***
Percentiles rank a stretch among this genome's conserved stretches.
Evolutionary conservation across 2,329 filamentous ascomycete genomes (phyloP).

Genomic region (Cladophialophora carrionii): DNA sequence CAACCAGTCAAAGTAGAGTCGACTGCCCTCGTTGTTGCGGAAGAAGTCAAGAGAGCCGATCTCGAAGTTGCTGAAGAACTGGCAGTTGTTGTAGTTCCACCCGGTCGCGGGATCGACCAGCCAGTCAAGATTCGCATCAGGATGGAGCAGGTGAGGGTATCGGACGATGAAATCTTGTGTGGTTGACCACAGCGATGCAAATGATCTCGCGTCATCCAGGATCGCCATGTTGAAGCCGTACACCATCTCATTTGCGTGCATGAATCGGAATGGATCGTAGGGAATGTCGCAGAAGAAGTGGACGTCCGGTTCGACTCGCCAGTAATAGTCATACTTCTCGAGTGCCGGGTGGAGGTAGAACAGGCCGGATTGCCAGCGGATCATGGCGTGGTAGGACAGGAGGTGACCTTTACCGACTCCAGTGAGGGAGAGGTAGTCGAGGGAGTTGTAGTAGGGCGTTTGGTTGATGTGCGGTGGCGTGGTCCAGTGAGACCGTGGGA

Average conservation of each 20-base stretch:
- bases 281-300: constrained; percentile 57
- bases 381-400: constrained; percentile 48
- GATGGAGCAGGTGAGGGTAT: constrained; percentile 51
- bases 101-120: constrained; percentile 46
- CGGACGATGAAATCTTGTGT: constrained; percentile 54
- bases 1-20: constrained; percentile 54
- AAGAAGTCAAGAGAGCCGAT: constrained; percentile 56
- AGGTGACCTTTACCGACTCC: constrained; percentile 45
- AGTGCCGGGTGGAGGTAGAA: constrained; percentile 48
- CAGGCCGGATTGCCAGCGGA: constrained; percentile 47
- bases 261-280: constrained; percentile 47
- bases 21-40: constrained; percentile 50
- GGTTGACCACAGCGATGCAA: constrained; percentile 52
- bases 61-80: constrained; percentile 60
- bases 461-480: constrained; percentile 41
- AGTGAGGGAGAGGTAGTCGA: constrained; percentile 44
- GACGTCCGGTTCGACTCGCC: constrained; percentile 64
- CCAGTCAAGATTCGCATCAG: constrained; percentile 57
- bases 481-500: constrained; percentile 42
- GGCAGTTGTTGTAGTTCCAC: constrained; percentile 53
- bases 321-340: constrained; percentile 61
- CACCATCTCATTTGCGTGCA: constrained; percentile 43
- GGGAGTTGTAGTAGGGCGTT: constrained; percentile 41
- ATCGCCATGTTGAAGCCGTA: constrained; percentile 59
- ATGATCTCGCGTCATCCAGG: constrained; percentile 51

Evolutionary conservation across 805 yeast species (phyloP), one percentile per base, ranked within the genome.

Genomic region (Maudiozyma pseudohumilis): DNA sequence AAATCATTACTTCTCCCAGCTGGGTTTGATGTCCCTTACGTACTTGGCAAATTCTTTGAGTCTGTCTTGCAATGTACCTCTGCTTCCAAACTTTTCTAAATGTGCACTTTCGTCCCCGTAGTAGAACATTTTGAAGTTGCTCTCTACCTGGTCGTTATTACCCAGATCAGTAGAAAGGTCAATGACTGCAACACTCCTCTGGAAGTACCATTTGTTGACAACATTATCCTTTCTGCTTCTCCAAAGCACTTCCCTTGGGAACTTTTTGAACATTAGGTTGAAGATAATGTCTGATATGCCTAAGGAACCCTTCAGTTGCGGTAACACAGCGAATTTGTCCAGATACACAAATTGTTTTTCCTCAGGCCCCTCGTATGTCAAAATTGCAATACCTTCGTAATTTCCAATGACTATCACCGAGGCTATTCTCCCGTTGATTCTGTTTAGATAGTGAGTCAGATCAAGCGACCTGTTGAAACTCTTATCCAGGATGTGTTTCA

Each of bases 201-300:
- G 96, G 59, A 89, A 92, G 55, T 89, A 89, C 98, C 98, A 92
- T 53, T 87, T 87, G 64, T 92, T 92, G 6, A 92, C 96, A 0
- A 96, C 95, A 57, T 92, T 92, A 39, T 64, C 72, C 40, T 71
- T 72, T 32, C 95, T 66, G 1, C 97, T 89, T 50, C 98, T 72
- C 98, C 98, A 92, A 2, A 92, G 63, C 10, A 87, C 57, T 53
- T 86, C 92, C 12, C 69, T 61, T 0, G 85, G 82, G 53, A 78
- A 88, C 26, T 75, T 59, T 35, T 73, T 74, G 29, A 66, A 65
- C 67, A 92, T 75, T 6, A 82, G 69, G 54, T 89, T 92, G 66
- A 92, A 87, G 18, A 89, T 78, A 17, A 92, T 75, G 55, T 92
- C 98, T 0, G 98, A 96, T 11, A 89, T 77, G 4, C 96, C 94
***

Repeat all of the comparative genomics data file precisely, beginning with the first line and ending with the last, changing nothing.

Percentiles rank a stretch among this genome's conserved stretches.
Evolutionary conservation across 2,329 filamentous ascomycete genomes (phyloP).

Genomic region (Cladophialophora carrionii): DNA sequence CAACCAGTCAAAGTAGAGTCGACTGCCCTCGTTGTTGCGGAAGAAGTCAAGAGAGCCGATCTCGAAGTTGCTGAAGAACTGGCAGTTGTTGTAGTTCCACCCGGTCGCGGGATCGACCAGCCAGTCAAGATTCGCATCAGGATGGAGCAGGTGAGGGTATCGGACGATGAAATCTTGTGTGGTTGACCACAGCGATGCAAATGATCTCGCGTCATCCAGGATCGCCATGTTGAAGCCGTACACCATCTCATTTGCGTGCATGAATCGGAATGGATCGTAGGGAATGTCGCAGAAGAAGTGGACGTCCGGTTCGACTCGCCAGTAATAGTCATACTTCTCGAGTGCCGGGTGGAGGTAGAACAGGCCGGATTGCCAGCGGATCATGGCGTGGTAGGACAGGAGGTGACCTTTACCGACTCCAGTGAGGGAGAGGTAGTCGAGGGAGTTGTAGTAGGGCGTTTGGTTGATGTGCGGTGGCGTGGTCCAGTGAGACCGTGGGA

Average conservation of each 20-base stretch:
- bases 281-300: constrained; percentile 57
- bases 381-400: constrained; percentile 48
- GATGGAGCAGGTGAGGGTAT: constrained; percentile 51
- bases 101-120: constrained; percentile 46
- CGGACGATGAAATCTTGTGT: constrained; percentile 54
- bases 1-20: constrained; percentile 54
- AAGAAGTCAAGAGAGCCGAT: constrained; percentile 56
- AGGTGACCTTTACCGACTCC: constrained; percentile 45
- AGTGCCGGGTGGAGGTAGAA: constrained; percentile 48
- CAGGCCGGATTGCCAGCGGA: constrained; percentile 47
- bases 261-280: constrained; percentile 47
- bases 21-40: constrained; percentile 50
- GGTTGACCACAGCGATGCAA: constrained; percentile 52
- bases 61-80: constrained; percentile 60
- bases 461-480: constrained; percentile 41
- AGTGAGGGAGAGGTAGTCGA: constrained; percentile 44
- GACGTCCGGTTCGACTCGCC: constrained; percentile 64
- CCAGTCAAGATTCGCATCAG: constrained; percentile 57
- bases 481-500: constrained; percentile 42
- GGCAGTTGTTGTAGTTCCAC: constrained; percentile 53
- bases 321-340: constrained; percentile 61
- CACCATCTCATTTGCGTGCA: constrained; percentile 43
- GGGAGTTGTAGTAGGGCGTT: constrained; percentile 41
- ATCGCCATGTTGAAGCCGTA: constrained; percentile 59
- ATGATCTCGCGTCATCCAGG: constrained; percentile 51

Evolutionary conservation across 805 yeast species (phyloP), one percentile per base, ranked within the genome.

Genomic region (Maudiozyma pseudohumilis): DNA sequence AAATCATTACTTCTCCCAGCTGGGTTTGATGTCCCTTACGTACTTGGCAAATTCTTTGAGTCTGTCTTGCAATGTACCTCTGCTTCCAAACTTTTCTAAATGTGCACTTTCGTCCCCGTAGTAGAACATTTTGAAGTTGCTCTCTACCTGGTCGTTATTACCCAGATCAGTAGAAAGGTCAATGACTGCAACACTCCTCTGGAAGTACCATTTGTTGACAACATTATCCTTTCTGCTTCTCCAAAGCACTTCCCTTGGGAACTTTTTGAACATTAGGTTGAAGATAATGTCTGATATGCCTAAGGAACCCTTCAGTTGCGGTAACACAGCGAATTTGTCCAGATACACAAATTGTTTTTCCTCAGGCCCCTCGTATGTCAAAATTGCAATACCTTCGTAATTTCCAATGACTATCACCGAGGCTATTCTCCCGTTGATTCTGTTTAGATAGTGAGTCAGATCAAGCGACCTGTTGAAACTCTTATCCAGGATGTGTTTCA

Each of bases 201-300:
- G 96, G 59, A 89, A 92, G 55, T 89, A 89, C 98, C 98, A 92
- T 53, T 87, T 87, G 64, T 92, T 92, G 6, A 92, C 96, A 0
- A 96, C 95, A 57, T 92, T 92, A 39, T 64, C 72, C 40, T 71
- T 72, T 32, C 95, T 66, G 1, C 97, T 89, T 50, C 98, T 72
- C 98, C 98, A 92, A 2, A 92, G 63, C 10, A 87, C 57, T 53
- T 86, C 92, C 12, C 69, T 61, T 0, G 85, G 82, G 53, A 78
- A 88, C 26, T 75, T 59, T 35, T 73, T 74, G 29, A 66, A 65
- C 67, A 92, T 75, T 6, A 82, G 69, G 54, T 89, T 92, G 66
- A 92, A 87, G 18, A 89, T 78, A 17, A 92, T 75, G 55, T 92
- C 98, T 0, G 98, A 96, T 11, A 89, T 77, G 4, C 96, C 94